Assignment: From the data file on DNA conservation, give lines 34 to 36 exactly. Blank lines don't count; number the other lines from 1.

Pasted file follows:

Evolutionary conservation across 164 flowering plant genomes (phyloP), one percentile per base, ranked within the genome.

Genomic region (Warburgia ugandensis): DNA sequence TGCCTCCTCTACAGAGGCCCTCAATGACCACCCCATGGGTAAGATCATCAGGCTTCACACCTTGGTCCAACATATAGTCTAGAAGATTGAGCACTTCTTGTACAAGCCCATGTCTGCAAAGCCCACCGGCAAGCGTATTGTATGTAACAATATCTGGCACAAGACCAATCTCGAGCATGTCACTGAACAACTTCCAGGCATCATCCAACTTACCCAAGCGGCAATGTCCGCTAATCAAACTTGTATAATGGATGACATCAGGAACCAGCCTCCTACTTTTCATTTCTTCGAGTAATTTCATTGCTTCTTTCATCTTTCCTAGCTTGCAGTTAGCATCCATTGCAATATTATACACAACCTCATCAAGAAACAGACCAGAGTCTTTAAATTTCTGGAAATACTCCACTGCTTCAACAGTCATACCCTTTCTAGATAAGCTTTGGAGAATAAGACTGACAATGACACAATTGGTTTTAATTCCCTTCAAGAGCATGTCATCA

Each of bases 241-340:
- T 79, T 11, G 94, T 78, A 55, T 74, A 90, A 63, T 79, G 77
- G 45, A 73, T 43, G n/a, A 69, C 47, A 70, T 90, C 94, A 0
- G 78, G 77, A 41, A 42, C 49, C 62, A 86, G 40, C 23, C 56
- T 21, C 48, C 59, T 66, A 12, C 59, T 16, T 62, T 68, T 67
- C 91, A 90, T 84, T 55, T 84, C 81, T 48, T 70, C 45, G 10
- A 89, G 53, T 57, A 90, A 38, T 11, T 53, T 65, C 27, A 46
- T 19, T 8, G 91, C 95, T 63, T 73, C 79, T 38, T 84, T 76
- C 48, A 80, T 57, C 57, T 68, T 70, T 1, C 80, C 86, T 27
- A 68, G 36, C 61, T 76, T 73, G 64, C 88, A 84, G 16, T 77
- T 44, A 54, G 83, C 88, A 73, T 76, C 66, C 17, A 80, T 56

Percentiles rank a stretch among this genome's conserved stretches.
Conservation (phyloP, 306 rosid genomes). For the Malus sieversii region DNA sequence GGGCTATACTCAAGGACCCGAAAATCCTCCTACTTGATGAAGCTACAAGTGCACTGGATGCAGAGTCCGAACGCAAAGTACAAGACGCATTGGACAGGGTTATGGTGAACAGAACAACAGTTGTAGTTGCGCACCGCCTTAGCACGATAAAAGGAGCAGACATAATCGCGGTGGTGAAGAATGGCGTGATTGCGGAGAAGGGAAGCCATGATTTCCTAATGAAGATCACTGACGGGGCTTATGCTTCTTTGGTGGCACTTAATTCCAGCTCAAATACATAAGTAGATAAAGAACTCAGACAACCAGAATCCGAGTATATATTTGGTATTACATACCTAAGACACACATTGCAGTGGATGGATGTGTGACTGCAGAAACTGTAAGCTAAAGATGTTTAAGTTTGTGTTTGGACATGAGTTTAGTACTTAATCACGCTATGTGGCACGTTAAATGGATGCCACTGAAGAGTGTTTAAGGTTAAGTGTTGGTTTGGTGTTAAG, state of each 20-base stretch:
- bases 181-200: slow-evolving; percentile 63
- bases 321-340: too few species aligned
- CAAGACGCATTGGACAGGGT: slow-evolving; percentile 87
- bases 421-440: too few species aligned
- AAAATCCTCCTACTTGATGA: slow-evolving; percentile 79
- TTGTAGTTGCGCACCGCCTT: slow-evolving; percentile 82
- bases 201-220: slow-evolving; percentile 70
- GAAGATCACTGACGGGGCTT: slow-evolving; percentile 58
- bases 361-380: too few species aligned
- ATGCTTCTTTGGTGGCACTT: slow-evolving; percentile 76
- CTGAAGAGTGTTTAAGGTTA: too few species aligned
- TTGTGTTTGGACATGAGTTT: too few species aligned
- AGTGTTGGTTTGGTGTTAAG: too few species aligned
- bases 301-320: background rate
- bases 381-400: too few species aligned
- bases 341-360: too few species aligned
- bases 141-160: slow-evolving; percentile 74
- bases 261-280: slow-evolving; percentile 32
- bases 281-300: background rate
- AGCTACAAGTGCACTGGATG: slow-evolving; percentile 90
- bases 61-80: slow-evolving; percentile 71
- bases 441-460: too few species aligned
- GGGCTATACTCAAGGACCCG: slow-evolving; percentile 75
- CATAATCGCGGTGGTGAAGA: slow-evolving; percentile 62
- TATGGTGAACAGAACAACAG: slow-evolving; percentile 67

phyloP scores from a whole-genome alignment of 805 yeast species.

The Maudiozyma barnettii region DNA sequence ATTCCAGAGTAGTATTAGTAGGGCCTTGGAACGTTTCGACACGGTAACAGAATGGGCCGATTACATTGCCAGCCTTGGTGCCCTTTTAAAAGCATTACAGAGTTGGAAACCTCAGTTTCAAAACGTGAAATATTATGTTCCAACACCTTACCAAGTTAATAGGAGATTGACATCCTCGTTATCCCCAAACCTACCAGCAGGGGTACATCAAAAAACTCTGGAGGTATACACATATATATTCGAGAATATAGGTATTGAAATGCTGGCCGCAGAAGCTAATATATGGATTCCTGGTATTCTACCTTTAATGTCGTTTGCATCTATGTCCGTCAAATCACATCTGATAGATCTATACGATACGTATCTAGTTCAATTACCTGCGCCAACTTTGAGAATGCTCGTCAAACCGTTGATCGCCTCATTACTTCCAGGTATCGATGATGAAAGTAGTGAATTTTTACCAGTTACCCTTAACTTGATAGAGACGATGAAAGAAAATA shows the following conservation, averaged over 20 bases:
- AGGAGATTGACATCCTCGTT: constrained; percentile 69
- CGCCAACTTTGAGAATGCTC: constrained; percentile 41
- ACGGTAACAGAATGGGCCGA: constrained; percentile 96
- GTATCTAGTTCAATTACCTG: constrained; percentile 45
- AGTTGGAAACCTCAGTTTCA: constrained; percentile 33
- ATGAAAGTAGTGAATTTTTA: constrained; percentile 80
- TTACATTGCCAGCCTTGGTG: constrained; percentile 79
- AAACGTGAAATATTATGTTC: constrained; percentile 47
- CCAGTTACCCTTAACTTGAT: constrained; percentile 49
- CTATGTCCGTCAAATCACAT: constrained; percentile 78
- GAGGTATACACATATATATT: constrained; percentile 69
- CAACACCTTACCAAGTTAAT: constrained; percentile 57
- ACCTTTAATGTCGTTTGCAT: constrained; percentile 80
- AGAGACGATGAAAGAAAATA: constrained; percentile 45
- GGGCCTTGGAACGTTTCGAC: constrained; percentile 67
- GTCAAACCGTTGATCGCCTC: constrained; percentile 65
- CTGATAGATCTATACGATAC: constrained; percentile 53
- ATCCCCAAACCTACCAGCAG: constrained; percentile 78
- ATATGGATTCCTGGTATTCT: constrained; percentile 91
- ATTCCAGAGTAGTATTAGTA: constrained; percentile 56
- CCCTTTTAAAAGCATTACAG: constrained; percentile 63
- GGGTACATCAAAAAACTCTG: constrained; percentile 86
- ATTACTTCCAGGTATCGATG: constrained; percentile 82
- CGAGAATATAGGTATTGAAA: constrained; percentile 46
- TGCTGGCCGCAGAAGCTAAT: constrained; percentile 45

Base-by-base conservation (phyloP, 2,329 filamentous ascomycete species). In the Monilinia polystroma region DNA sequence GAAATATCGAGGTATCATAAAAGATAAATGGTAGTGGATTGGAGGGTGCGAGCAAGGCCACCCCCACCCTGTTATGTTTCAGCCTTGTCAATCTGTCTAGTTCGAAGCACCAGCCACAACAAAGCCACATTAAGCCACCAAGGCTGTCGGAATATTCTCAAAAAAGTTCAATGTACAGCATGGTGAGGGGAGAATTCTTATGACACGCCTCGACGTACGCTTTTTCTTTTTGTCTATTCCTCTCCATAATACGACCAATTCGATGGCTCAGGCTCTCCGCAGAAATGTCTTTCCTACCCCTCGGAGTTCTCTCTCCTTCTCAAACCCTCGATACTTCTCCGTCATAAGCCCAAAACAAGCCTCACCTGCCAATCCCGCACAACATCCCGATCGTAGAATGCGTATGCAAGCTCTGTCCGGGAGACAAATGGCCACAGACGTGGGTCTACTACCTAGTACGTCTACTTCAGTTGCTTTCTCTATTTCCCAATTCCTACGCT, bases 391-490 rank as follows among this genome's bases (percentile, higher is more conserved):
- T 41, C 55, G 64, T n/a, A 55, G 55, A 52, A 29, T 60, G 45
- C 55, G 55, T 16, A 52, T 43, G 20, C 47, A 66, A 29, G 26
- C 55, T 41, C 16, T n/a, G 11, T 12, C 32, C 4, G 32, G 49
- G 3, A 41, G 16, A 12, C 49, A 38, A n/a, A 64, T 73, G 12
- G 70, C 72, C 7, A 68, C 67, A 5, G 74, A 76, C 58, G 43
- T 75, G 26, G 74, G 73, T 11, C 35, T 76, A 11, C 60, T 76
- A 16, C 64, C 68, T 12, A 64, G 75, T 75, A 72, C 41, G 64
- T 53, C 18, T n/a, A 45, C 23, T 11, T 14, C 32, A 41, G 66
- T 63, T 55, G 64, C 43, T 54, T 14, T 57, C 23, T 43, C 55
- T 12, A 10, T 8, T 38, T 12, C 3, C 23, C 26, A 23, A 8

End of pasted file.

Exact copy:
- bases 281-300: background rate
- AGCTACAAGTGCACTGGATG: slow-evolving; percentile 90
- bases 61-80: slow-evolving; percentile 71